Sam Allard / Scene
Jackson & Dettelbach, taking the "first step toward reform."
Per the Consent Decree and the urging of deadline-conscious Judge Solomon Oliver, Mayor Frank Jackson has appointed an 11-member panel whose mandate is the selection of a Community Police Commission.
Jackson said that, after consultation with the DOJ and City Council, (plus non-required input from the public) he has assembled a team of incredibly accomplished individuals.
"They're good people," Mayor Jackson said in a press conference Tuesday morning at the Federal Courthouse.
Among the 11 are leaders from many of the city's civil rights and philanthropic organizations: Ronn Richard, President and CEO of the Cleveland Foundation; Phyllis Harris, Executive Director of the LGBT Community Center; Victor Ruiz, Executive Director of Esperanza Inc.; Anita Gray, Regional Director of the Anti-Defamation League; and Colleen Cotter, Executive Director of the Legal Aid Society of Cleveland.
Also among them are two pastors from prominent African-American Churches — Rev. Jawanza Karriem Colvin from Olivet Institutional Baptist Church and Rev. Jimmy Gates, from Zion Hill Missionary Baptist Church — and other leaders of major area institutions: Alex Johnson, President of Tri-C; Eugenia Cash, Chair of the ADAMHS Board.
Timothy Tramble, Executive Director of Burten, Bell, Carr Development Inc., and Gabriella Celeste, Director of Child Policy at Case's Schubert Center for Child Studies, are the panel's final two members.
"If I could use one word to describe the panel," said U.S. Attorney Steven Dettelbach, "it would be independent."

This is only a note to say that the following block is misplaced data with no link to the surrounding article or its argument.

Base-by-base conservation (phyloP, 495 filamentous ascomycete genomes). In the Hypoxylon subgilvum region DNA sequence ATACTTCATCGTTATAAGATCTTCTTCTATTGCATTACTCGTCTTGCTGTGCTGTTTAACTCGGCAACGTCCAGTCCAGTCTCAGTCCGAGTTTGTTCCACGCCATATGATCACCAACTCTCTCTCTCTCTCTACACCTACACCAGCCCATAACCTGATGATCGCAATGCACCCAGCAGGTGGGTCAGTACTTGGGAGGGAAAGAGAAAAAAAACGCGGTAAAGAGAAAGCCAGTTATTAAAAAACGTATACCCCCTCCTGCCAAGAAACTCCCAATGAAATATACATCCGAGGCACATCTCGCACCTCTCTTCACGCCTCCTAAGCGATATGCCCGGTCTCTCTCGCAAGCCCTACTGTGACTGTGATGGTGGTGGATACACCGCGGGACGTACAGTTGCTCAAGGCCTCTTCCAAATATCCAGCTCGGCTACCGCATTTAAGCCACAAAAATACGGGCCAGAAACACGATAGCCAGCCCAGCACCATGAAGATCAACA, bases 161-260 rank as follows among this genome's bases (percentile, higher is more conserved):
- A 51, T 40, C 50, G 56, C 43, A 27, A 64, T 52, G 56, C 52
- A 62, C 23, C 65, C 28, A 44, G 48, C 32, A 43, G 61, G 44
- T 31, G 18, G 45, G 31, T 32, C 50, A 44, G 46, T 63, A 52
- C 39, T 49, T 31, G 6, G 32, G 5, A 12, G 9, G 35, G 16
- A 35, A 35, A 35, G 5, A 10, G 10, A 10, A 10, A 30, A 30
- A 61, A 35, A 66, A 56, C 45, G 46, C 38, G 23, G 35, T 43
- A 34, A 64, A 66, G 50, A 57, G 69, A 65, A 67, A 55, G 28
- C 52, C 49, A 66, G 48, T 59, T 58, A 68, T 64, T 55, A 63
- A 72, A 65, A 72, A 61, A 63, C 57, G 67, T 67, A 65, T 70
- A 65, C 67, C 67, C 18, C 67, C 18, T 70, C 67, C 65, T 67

The panel will accept applications over the next 30 days (an application that they will devise and disseminate) and will make their selections during the subsequent 30 days.
The Consent Decree stipulates that the 13-member Community Police Commission will have three members from local Police organizations. The remaining 10 seats will be appointed by the panel announced today. It will be the first Commission of its kind in Cleveland, where police officers and members of the community will serve alongside each other.
"They'll have to learn to work together," said Dettelbach.
Both Jackson and Dettelbach stressed their gratitude to the 11 members who will volunteer their time, and said that, though members were only informed of their selection Tuesday morning, they were already eager to begin work.
Neither Jackson nor Dettelbach presumed to comment on the Panel's forthcoming selection methodology or internal hierarchy. They said that they city would of course provide any support and staffing the panel required, but as to who's in charge, where and when they'll meet, and how they'll make their final selections for the Commission — that's up to them.